Valves

Well Site in the Anadarko Basin

SCOOP & STACK: 3 Popular Kimray Products in Oklahoma’s Anadarko Basin

Oklahoma’s SCOOP and STACK are two prominent oil and gas plays in the Anadarko Basin. SCOOP stands for South Central Oklahoma Oil Province. The SCOOP play is located southern part of the Anadarko. STACK stands for Sooner Trend Anadarko Canadian Kingfisher. However, it is also called the STACK because of the layered shale plays in
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High Pressure Control Valve being used at a Williston Basin Well Site

Bakken Oil Production: 3 Popular Kimray Products in the Williston Basin

Originally discovered in 1953, the Bakken Formation is a rock unit in the Williston Basin. It stretches underneath Eastern Montana and Western North Dakota as well as parts of Saskatchewan and Manitoba. Since the shale boom beginning in the late 2000s, the Bakken has become 1 of only 10 oil fields globally that yield over
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How to Build a High Pressure Valve Package for Back Pressure in 14 Steps

When you purchase a High Pressure Control Valve for a back pressure application, you need several other components to make that valve fully functional. When you order from us, we’ll help you spec in your package and it’ll be delivered fully assembled and ready to install. However, if you purchase these parts individually, you’ll want to
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Kimray High Pressure Control Valves are one of the top products used in Eagle Ford Production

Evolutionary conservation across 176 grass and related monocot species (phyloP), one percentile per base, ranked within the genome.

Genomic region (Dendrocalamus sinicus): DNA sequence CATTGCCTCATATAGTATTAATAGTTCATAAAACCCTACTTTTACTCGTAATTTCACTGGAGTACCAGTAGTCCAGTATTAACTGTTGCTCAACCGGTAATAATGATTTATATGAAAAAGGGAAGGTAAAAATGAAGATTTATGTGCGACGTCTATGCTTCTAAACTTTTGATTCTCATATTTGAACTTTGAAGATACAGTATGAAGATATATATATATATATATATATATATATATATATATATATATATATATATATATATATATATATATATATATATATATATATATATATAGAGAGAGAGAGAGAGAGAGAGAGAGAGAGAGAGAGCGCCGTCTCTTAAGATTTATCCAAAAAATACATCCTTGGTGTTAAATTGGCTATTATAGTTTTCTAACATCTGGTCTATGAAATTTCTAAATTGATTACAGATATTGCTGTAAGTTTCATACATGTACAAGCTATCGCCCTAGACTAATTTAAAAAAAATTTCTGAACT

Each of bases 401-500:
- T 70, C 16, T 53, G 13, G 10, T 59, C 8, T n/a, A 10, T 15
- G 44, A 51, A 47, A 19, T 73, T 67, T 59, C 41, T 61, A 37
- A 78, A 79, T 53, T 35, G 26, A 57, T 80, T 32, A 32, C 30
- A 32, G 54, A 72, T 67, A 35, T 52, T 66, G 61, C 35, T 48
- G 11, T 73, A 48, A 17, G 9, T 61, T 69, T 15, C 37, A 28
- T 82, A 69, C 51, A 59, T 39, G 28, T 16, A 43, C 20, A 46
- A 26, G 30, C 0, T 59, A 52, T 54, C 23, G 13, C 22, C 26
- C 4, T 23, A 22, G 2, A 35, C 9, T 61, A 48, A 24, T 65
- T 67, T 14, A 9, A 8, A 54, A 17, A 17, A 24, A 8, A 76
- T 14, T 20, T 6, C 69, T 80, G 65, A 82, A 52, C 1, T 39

Eagle Ford Production: 3 Popular Kimray Products in South Texas

The state of Texas is predicted to become the third biggest oil producer in the world in the near future, behind only Russia and Saudi Arabia. Two big reasons: shale plays in the Eagle Ford and the Permian. Originally discovered in 2008 by Petrohawk, the Eagle Ford is conveniently located near the Gulf of Mexico.
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What is the Best Valve Trim Material to Prevent Abrasion?

What is the Best Valve Trim Material to Prevent Abrasion?

How Is Abrasion Affecting Your Valves? In oil and gas applications with highly abrasive conditions, control valves can take a real beating. Sand, salt, and other abrasive elements wear away the internal trim, packing, and body as it moves through the valve. Sources of valve abrasion include fracking flowback, natural sand in the formation, and
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